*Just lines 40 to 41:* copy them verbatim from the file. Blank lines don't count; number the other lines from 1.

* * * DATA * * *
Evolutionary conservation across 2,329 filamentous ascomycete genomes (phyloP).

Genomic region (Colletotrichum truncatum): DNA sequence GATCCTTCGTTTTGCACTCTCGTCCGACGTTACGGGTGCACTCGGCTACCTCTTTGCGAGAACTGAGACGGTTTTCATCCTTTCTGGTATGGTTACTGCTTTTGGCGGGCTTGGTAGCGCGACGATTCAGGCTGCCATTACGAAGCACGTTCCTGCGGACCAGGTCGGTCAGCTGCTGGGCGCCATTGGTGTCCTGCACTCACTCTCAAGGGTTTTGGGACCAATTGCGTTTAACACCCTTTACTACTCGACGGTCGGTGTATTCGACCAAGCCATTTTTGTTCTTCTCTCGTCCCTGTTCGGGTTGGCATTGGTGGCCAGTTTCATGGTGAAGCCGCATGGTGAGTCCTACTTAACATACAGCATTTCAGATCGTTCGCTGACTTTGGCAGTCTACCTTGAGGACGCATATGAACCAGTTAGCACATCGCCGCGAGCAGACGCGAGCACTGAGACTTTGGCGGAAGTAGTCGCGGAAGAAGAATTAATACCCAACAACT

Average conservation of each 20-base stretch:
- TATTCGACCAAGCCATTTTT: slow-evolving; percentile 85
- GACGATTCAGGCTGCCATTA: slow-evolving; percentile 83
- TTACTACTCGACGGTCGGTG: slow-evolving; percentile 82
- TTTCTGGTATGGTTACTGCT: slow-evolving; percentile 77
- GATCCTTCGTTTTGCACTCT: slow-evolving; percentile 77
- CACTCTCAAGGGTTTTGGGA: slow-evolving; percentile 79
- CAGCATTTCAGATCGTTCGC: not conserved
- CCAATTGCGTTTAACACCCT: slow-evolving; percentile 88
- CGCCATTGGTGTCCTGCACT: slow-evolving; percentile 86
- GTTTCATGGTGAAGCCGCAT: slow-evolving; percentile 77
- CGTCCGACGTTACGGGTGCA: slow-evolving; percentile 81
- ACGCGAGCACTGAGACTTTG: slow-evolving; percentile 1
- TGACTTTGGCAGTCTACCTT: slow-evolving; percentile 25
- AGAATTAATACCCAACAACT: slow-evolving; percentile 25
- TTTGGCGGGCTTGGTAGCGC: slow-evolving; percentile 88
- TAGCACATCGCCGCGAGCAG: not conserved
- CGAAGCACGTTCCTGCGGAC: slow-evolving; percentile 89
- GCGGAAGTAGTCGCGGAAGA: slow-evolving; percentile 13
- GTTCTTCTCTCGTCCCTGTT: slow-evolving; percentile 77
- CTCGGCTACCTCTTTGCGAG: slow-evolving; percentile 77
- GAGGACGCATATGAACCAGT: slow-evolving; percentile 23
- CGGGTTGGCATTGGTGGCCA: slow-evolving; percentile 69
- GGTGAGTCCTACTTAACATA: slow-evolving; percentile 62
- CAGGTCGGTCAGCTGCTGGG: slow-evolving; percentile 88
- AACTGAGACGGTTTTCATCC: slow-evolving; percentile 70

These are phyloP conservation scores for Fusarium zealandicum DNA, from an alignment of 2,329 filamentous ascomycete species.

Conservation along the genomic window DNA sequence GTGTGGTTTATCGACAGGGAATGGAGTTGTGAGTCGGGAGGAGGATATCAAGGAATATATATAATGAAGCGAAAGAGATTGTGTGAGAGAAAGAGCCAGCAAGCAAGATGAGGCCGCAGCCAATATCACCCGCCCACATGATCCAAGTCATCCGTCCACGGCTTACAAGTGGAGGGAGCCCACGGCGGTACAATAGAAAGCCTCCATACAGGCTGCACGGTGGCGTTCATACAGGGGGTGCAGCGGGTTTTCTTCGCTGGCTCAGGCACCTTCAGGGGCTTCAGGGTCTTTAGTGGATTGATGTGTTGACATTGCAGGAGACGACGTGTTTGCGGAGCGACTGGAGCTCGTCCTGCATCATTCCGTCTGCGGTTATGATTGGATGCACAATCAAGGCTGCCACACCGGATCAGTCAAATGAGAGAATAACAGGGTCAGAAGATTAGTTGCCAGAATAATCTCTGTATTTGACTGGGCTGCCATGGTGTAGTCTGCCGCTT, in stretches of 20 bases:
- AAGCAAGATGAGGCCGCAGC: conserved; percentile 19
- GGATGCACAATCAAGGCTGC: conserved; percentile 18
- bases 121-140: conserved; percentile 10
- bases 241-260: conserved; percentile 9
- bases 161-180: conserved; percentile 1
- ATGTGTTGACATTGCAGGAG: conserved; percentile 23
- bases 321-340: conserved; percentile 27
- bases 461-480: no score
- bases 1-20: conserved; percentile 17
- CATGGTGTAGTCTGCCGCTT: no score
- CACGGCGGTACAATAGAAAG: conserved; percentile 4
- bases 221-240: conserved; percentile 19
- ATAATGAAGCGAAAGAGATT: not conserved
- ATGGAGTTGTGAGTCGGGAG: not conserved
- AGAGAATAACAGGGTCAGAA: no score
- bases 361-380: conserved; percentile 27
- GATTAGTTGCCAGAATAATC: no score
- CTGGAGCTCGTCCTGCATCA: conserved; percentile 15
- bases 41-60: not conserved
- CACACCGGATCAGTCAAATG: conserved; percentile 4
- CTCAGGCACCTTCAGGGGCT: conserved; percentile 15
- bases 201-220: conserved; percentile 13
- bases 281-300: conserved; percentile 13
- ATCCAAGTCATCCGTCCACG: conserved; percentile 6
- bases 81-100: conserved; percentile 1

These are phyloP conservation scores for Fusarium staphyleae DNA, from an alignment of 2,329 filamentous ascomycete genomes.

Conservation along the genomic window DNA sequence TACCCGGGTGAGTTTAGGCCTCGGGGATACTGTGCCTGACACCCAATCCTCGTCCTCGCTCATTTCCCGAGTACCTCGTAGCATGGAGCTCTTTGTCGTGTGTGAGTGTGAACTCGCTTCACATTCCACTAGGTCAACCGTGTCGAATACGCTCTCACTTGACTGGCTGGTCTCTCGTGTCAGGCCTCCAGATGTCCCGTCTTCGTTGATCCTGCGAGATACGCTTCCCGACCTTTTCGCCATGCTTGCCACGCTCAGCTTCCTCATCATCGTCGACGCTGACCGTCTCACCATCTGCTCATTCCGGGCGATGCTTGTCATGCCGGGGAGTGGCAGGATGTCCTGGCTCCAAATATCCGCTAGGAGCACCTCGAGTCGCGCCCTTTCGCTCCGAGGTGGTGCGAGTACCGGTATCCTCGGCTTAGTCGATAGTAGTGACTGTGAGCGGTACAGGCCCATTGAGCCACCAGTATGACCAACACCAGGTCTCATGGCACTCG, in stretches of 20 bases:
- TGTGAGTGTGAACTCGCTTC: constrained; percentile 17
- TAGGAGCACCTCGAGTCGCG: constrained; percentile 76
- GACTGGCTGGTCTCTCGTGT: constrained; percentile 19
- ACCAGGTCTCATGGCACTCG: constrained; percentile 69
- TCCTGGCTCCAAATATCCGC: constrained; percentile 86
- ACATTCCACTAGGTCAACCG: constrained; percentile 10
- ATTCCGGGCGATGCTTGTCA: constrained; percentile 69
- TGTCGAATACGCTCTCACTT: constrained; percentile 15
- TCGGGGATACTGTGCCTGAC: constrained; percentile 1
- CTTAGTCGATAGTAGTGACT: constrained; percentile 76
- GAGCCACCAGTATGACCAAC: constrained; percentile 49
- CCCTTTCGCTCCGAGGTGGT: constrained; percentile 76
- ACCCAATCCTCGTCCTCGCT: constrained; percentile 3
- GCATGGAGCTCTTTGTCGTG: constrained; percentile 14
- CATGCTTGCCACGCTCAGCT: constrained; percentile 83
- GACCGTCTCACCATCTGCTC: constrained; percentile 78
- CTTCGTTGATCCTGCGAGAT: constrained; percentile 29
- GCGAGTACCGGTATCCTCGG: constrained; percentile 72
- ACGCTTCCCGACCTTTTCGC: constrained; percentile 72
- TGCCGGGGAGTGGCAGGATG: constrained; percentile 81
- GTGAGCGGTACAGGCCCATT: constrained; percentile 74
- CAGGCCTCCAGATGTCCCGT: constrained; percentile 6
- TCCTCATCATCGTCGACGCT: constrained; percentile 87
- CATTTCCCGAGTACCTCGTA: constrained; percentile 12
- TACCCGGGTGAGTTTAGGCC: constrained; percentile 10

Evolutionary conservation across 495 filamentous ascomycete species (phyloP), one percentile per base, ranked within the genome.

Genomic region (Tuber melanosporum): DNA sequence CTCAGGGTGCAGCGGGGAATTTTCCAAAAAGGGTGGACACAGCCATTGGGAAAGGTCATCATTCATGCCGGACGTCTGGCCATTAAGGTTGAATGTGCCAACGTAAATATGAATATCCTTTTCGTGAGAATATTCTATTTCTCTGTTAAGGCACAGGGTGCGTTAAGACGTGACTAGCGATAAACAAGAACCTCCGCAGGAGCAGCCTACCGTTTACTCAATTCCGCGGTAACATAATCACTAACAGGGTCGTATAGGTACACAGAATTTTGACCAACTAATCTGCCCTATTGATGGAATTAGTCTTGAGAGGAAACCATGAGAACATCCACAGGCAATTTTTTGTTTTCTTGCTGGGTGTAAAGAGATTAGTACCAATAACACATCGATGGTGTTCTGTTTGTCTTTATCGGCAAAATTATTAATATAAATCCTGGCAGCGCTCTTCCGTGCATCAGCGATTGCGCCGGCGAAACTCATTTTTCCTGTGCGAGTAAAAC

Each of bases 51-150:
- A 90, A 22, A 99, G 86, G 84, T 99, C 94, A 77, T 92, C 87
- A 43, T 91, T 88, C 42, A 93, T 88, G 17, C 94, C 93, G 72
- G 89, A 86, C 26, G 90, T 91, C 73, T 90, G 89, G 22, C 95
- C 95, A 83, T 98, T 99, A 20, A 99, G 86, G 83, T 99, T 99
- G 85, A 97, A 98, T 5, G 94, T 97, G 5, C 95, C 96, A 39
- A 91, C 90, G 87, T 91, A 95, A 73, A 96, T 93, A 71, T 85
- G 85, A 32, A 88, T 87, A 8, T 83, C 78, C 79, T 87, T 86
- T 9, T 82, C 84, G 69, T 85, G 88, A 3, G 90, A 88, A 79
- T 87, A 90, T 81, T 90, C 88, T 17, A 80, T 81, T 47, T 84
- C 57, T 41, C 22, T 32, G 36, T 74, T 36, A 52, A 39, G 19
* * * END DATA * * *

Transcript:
- CATGGTGTAGTCTGCCGCTT: no score
- CACGGCGGTACAATAGAAAG: conserved; percentile 4